Tuesday, July 12, 2011

Modern Avataras Of Age Old Sari

The new  generation of  designers are taking care that the age old sari - Sita's legacy  and Draupadi's pride -  does not die out, by bringing in innovations, that would have scandalized our grandmothers  Yes there are  different ways of carrying the traditional six yard cloth and how to make it more stylish. Shamita Singha, who was present at the Lakme fashion preview, says  " I love the elements of youth and fun in  saris of modern designers. In fact, I plan on wearing them to parties as often as I can". In case of the sari, upcoming and even established designers are giving the traditional garment more modern interpretations to suit a young clientele, whom they feel are not averse to  accepting of such change.  Yes there are  different ways of carrying the traditional six yard cloth and how to make it more stylish.

Sabyasachi  the eminent fashion maestro says, " In my recent collection, I have showcased the chhotu sari, which is not really a new concept because women in tribal areas wear them. The only difference is that I have removed the pleats so that it just becomes easier for the youth. It's important to create a blend amongst the traditional and the commercial. The chhotu sari helps the women flaunt their shoes." Sabya's chhotu sari has been made in khadi and the silhouettes are also Indian.
Stylist Priya Agni  says, "I think it is imperative to innovative with the sari. Unless we are not hampering with the aesthetics  of the six yards it's fine. I used leggings and strong shoulder pads, because I wanted the sari to be more western. Another way of wearing a sari would be to drape it around in cowls."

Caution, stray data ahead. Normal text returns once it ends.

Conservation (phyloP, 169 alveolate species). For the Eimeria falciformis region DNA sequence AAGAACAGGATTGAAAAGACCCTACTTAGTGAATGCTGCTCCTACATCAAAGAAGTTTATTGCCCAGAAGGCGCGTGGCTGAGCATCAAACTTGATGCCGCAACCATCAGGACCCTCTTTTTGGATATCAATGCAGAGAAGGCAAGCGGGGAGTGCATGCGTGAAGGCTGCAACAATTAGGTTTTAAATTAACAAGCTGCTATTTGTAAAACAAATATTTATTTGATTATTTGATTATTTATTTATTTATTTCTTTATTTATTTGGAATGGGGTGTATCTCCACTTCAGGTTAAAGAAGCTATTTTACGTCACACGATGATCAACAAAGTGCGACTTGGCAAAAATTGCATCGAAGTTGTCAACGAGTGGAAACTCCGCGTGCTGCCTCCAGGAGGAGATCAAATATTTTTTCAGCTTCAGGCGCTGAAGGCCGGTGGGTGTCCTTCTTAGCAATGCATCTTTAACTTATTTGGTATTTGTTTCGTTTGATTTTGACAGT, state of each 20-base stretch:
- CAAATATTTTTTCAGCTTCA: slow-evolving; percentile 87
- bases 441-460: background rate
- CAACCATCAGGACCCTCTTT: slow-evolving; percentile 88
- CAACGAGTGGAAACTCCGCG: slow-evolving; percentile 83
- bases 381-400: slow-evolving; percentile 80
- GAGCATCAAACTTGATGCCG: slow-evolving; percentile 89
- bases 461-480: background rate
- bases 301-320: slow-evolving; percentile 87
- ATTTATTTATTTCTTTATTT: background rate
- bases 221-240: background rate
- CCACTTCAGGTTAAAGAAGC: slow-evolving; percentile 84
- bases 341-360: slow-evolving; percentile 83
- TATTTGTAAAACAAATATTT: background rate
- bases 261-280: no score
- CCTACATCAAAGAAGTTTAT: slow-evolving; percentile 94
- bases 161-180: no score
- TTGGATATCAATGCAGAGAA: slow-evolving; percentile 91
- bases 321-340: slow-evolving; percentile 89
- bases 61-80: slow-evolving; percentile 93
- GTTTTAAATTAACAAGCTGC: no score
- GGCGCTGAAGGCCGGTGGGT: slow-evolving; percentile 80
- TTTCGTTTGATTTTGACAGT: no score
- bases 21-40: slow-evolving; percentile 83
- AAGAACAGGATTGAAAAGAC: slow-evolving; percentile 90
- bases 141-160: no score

Fashion designer Anju Chotrani too has modern ideas of combining sari with western dress and explains, "Wearing a sari with a long  jacket is very Western. Also with a long Kurti. Interestingly, the blouses don't stop at the waist these days, they are long and stretch like a kurti.

Also long ruffles over the edge of the pallu make the sari look like a Victorian gown. Trousers or a skirt replace the traditional 'ghagra' (skirt) and the sari is pre-draped using various notches that can be adjusted to accommodate weight gain".

New designer Masaba Gupta's saris were pieced together in such a way that they made perfect sense for everyday wear for the young or experimentalists. With thick black and white stripes and a green border, they were styled well giving it that needed young , Indo-Western silhouetteRitu Kumar the leading fashion expert   is of the opinion that the sari has been recently often innovated to make it more appealing for daily wear. She says, " I recently draped a sari totally differently, the pleats were stitched, the pallu more like a scarf around the neck and the blouse fits like a corset."

Puneet Nanda of Satya Paul is trying to make the same basic structure fresh for new clients. His pop art line of saris, most recently, sported by Bollywood celebs like Jacqueline Fernandes and Mughda Godse, have sold like hot cakes. "People are bored with the traditional designs they find in stores, they want something new and exciting," Nanda explains the reason for the success of the line. "We tread a fine line when creating pop art. An image of Ganesha or other gods might work as pop art in New York, but here it will be interpreted as misusing religious images."